Academic Requirements and Journal Priorities
Requiring publication of manuscripts, regardless of whether they are related to the dissertation, has somewhat shifted responsibility for the student’s success to journal editors and reviewers. This needs to be reframed, and cautions about requiring journal acceptance need to be acknowledged. Journals, and research journals in particular, publish cutting-edge, high-quality research consistent with their mission and of interest to their readers. Topics important to the student and their dissertation committee may not be of interest to journals. The dissertation is usually the beginning of one’s research career, and the product may not be suitable for publication. Lack of adequate funding may not allow the student to attain a large enough sample size or other necessary methodological requirements. Doctoral research is, after all, a learning experience. (Reviews are available at: http://journals.lww.com/nursingresearchonline/Pages/openmanuscriptreview.aspx) we also all know that it is difficult to get papers with nonsignificant findings published. What happens in this case, as the decision of what type of dissertation product to produce, is made well before results are available. From an academic standpoint, should there be distinction between journals in which students would be allowed to publish? Will Open Access, impact factors, and other types of ratings be a consideration? Should they be? What are the criteria—submission versus acceptance versus publication? Academic requirements may not always be consistent with journal priorities and timelines. Academic requirements need to take publishing considerations into account, particularly time and the need for multiple revisions before acceptance. Journals do not publish papers to accommodate academic calendars and meet student deadlines. Many journals provide an opportunity for shorter, brief research reports. These may be more suitable for dissertation findings, yet will these be acceptable from an academic standpoint? (At Nursing Research, brief reports are peer reviewed and, if published, are indexed like regular articles.) It is rare that any paper is accepted for publication on first submission. How will student authors reconcile reviewer recommendations with those of the dissertation committee when there are conflicts?
Communicating With the Editor
Submission of a paper involves communication with the journal editor. Queries, submission letters, responses to critiques, and questions should have a professional tone. As these documents are prepared, awareness of the roles and responsibilities of editors is helpful to know. Editors select content, oversee the editorial office, manage peer review for accurate and fair appraisal of submissions, and ensure the integrity of the scientific record; these responsibilities are the foundation for concerns that editors raise in correspondence. Many editors like to receive queries before submission (we do at Nursing Research) because they allow us to provide developmental feedback to authors and plan for peer review. Queries should include a proposed title for a paper, authors, and a structured abstract. Letters to the editor included with manuscript submissions should address issues including approval of the protocol by relevant institutional review boards or institutional animal care and use committees; conflicts of interest; and a complete list of all other papers published, in press, or under review based on the same research database as the submission. Our view is that it is helpful to know that a submission is based on new scholar research because it aids in understanding issues that may arise, especially related to authorship, but the information is not used in any way as a criterion for publication. Questions often arise during the review of a manuscript, so editors query authors to obtain relevant information. A query from an editor should be answered in a straightforward manner so that questions can be answered and issues can be resolved.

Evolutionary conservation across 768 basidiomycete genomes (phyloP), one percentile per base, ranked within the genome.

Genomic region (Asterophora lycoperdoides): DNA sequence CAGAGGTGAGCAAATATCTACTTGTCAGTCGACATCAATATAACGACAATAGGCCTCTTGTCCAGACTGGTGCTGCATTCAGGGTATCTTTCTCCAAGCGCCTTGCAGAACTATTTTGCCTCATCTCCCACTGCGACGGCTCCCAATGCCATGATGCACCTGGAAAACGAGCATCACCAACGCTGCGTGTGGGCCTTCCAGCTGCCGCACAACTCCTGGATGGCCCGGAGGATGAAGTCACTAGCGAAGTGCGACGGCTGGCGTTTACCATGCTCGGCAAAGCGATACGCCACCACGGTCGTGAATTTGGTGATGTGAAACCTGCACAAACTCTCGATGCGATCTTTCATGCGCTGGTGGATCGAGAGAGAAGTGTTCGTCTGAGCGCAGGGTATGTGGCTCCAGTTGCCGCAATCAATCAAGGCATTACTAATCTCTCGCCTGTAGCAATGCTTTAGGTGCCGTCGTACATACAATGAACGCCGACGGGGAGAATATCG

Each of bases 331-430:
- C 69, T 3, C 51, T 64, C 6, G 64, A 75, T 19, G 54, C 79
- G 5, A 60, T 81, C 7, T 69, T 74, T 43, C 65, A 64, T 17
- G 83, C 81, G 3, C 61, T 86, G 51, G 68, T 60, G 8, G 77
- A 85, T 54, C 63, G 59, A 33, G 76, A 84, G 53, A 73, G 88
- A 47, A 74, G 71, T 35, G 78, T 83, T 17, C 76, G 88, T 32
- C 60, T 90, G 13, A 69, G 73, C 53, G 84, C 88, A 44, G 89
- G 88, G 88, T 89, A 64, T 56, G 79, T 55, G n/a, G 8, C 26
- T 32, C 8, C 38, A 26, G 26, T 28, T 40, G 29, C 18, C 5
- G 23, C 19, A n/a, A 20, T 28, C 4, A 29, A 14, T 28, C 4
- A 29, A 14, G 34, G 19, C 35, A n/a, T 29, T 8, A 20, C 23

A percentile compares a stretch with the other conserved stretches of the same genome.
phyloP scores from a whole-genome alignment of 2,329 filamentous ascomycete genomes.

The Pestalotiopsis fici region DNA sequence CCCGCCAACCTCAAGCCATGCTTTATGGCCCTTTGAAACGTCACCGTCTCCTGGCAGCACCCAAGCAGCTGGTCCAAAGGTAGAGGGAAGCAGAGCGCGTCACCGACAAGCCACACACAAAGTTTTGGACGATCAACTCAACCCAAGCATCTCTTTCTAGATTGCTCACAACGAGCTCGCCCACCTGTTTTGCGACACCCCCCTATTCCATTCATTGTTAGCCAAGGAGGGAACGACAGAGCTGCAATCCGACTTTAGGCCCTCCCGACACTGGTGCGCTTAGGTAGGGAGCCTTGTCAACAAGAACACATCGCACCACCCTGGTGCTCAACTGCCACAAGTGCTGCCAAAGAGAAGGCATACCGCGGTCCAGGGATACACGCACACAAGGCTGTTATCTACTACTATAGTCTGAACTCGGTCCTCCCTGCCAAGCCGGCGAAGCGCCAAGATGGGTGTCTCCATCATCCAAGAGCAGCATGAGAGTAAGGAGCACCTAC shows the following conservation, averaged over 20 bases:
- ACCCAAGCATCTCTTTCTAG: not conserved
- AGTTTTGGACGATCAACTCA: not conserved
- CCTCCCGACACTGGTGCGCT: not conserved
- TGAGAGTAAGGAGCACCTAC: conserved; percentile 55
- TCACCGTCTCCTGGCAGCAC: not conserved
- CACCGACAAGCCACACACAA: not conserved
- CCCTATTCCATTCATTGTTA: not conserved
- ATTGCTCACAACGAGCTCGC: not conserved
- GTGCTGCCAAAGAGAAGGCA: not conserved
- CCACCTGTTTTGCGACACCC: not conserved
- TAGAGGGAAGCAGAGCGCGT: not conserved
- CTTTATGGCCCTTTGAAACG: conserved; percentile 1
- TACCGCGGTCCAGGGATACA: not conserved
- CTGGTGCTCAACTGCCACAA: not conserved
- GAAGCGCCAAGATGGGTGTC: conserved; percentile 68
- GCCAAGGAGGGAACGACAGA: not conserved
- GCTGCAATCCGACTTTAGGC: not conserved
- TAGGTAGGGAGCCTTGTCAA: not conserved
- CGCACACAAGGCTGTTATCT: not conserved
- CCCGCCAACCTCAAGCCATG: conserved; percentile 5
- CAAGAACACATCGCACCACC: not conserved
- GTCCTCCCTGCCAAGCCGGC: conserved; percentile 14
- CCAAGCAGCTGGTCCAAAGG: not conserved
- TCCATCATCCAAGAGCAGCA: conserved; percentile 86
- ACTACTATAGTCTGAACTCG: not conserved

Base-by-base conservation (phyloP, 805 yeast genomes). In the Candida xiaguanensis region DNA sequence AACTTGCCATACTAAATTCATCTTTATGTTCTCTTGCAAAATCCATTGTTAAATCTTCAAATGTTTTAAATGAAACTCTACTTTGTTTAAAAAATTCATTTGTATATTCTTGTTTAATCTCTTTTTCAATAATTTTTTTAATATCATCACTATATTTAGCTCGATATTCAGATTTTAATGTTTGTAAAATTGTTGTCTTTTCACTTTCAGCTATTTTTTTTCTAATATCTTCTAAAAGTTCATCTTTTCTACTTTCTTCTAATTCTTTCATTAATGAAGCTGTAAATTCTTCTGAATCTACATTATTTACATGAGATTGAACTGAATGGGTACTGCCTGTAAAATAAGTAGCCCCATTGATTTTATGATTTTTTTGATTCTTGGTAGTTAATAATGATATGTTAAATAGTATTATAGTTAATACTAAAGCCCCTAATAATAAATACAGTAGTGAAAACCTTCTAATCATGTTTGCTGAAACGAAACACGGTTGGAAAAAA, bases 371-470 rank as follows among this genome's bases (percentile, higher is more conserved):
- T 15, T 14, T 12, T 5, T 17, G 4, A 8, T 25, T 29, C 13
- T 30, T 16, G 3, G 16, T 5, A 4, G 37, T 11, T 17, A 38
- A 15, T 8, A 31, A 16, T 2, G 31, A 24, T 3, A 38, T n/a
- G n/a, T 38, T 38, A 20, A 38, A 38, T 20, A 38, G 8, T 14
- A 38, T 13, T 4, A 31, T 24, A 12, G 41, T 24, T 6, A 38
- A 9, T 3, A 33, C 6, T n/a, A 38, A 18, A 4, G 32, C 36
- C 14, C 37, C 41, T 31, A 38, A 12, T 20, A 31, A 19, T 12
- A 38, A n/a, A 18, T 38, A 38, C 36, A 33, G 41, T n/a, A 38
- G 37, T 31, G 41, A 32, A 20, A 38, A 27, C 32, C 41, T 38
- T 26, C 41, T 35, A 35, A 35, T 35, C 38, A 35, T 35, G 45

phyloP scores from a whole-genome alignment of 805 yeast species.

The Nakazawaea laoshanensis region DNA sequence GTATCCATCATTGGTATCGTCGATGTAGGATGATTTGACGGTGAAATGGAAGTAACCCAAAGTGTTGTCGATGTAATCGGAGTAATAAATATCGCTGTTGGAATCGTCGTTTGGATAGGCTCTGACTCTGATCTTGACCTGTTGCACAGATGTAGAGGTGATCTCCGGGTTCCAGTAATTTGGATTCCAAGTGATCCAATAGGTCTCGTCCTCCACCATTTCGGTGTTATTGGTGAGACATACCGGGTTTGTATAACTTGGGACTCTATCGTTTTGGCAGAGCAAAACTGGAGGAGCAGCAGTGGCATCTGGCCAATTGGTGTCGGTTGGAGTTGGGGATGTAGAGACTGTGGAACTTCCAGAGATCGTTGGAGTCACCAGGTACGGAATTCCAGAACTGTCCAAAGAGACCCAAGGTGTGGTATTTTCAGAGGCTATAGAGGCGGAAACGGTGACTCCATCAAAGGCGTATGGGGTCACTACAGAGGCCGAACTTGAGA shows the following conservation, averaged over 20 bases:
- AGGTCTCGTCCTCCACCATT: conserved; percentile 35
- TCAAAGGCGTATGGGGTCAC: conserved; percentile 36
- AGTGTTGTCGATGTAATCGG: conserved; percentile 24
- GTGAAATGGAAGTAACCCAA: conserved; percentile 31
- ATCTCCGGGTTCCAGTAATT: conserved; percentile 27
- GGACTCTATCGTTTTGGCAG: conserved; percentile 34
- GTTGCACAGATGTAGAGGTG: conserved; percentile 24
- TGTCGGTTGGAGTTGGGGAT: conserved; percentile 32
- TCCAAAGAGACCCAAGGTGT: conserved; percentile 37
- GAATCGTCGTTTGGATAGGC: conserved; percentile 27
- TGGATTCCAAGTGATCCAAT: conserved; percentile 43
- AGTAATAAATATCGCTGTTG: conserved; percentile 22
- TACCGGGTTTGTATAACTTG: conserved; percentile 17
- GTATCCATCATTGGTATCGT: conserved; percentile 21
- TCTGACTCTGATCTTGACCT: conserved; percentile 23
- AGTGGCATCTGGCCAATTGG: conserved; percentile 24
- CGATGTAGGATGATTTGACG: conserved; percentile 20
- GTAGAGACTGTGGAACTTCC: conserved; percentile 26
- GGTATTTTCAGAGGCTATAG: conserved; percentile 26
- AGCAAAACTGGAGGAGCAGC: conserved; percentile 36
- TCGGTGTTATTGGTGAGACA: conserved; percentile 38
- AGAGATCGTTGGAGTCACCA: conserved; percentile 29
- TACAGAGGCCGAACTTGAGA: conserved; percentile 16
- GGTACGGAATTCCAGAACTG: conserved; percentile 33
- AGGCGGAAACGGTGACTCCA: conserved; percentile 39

As editors, we are excited at the prospect of having more high-quality manuscripts submitted and having a role in developing future nursing scientists. It is critical, however, that PhD faculty and programs provide the needed student support to adequately prepare them for publication. We are committed to advancing nursing science and working collaboratively with students, while keeping in mind the different roles of faculty advisors/mentors and the dissertation committee and that of journal editors and reviewers. We look forward to hearing from new scholars about their research and engaging with them in the publication process.